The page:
@Snake snare, the best method to catch a snake without making it scared or aggressive is, to not hurt it. Snakes don't have very strong muscles around the neck. If they get caught in a snare, they get panic and try to get out of it by rolling sideways. That way they hurt themselves badly. And a hurt snake will do anything to defend itself. If you catch them gently by lifting up the body on a snake hook, you can easily grab the abdomen gently, and support the front body with the hook. The snake tries to get a way. But it wont strike, because it doesn't get hurt. With the hook you can also keep the head in safety distance, and guide it towards a PVC pipe with a snake bag on the other end. The snake wil even crawl into it by itself. I've caught hundreds of wild cobras and huge king cobras with this method. And it works just perfect. No reason to harm the snake with a bloody snare. For people, who are not able to catch snakes gently, I wouldn't recommend, to interact with venomous snakes at all.
Comment by Stefan Pullitzky Thu Apr 18 23:25:32 2019
Nice to see this. Mushrooms are so mysterious. I would love to go out with an expert. But haven't been able to connect yet. Most people around here treat is as top secret.!!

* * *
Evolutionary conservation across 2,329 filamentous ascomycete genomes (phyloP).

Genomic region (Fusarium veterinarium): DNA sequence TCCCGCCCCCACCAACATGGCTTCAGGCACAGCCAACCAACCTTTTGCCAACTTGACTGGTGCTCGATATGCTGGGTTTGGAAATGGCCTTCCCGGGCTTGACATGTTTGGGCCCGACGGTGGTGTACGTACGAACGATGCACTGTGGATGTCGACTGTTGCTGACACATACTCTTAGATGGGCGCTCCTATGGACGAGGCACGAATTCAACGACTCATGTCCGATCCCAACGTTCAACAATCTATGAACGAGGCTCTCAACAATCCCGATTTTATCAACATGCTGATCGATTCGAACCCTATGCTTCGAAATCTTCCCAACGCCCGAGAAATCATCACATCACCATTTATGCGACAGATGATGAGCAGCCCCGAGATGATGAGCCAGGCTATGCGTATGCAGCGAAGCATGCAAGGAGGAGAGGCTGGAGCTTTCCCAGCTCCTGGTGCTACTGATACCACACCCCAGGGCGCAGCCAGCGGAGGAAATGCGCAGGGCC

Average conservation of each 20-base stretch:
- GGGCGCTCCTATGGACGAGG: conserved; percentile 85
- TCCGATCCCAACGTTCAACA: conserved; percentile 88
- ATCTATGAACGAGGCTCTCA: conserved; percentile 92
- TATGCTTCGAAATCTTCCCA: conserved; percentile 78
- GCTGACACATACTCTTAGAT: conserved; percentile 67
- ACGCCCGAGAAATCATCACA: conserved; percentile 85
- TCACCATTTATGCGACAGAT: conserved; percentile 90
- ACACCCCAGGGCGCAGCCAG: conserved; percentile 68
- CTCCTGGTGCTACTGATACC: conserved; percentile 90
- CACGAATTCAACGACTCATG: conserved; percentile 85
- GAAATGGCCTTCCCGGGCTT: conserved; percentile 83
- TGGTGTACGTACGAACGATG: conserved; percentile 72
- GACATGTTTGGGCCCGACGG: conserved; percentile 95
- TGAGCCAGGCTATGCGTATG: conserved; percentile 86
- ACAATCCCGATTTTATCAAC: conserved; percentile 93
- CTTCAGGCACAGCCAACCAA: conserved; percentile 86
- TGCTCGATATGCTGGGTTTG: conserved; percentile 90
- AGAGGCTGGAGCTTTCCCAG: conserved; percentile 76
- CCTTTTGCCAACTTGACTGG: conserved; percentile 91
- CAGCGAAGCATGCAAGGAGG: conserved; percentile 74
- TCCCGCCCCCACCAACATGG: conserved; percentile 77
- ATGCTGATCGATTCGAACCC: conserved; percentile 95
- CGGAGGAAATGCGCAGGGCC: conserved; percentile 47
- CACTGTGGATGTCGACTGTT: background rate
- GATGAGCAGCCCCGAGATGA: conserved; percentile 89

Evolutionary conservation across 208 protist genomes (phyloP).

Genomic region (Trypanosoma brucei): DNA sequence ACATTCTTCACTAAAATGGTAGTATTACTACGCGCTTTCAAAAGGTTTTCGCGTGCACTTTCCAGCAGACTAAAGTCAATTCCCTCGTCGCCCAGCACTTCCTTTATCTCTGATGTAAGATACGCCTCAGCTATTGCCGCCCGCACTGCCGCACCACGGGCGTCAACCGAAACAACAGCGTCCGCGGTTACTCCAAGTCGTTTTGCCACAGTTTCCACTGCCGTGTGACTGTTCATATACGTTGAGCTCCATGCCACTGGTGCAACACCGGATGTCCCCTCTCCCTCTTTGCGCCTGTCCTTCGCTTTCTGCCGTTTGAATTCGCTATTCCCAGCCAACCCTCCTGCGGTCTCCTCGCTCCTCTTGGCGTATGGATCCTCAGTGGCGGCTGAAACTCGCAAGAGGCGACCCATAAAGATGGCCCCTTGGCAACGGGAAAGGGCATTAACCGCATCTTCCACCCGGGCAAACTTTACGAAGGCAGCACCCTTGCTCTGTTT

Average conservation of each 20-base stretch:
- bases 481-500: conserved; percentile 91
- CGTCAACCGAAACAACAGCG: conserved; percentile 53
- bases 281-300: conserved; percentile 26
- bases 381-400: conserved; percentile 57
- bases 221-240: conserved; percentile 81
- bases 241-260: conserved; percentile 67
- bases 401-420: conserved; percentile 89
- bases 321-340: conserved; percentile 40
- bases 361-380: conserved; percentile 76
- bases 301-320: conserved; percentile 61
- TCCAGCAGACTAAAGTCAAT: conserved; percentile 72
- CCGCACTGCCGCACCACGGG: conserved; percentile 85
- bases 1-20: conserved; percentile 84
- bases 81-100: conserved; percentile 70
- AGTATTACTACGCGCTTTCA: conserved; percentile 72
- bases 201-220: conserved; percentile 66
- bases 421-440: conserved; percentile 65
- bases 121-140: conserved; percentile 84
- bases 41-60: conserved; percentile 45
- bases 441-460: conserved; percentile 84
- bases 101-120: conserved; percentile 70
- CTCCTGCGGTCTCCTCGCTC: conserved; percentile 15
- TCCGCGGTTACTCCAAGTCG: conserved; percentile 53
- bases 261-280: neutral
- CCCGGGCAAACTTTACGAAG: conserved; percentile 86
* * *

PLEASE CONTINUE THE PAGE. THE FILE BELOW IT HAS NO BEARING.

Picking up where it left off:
Comment by Donna Thu Apr 18 12:09:47 2019
Thanks for showing us. It was nice to see what you have been doing.
Comment by Kathleen Mon Apr 15 22:03:06 2019
i breed these goats on a small scale for selling the babies but mostly for the milk,the milk from this breed has the highest buttermilk content of all goat breeds which makes for better yogurt and cheeses and of course butter ,from my point of view they will charm you and become pets if you only have a few as they are very friendly so killing them for food can become hard ,as far as brush control the larger species are probably better than the smaller ones but they all do a great job ,as far as milking i built my own milking machine to do the job for me all i do is hook the cups on to the nipples and wait for the milk to slow then move onto the next one, cost me around $200 to build including a mobile cart to keep everything together for easy work the most expensive part was $120 dollars for a vacuum pump so conclusion is if you want goats to eat or brush control go with a larger breed if you want to milk and have cute spring babies go with a smaller breed and to get around the fencing problems put 3 strands of electric high tensile wire at the top of a 4 foot fence which is grounded and 2 strands down low inside they will learn to stay away from it real quick then that will save you $$$$$ in fence repair
Comment by jim Sat Mar 30 11:59:50 2019
i live in Ohio and i have hundreds of bees on saw dust .Cant go buy them they will make you run very good info .
Comment by Hope Thompson Tue Mar 26 10:49:37 2019

Hello, I just found your blog and noticed many entries are from several years ago. Are you still keeping it current? The reason for my email is to inquire as to how your persimmons from seed worked out? I have tried growing from seeds that happened to be in a store bought fruit. I got 4 to germinate and got to 4 leaves and then just stopped growing. The leaves lasted until November and eventually dried up and fell off. Maybe this was normal, I don't know. I brought them inside and put under a grow light for the winter. It's still just a stick and I'm wondering if it is just dead.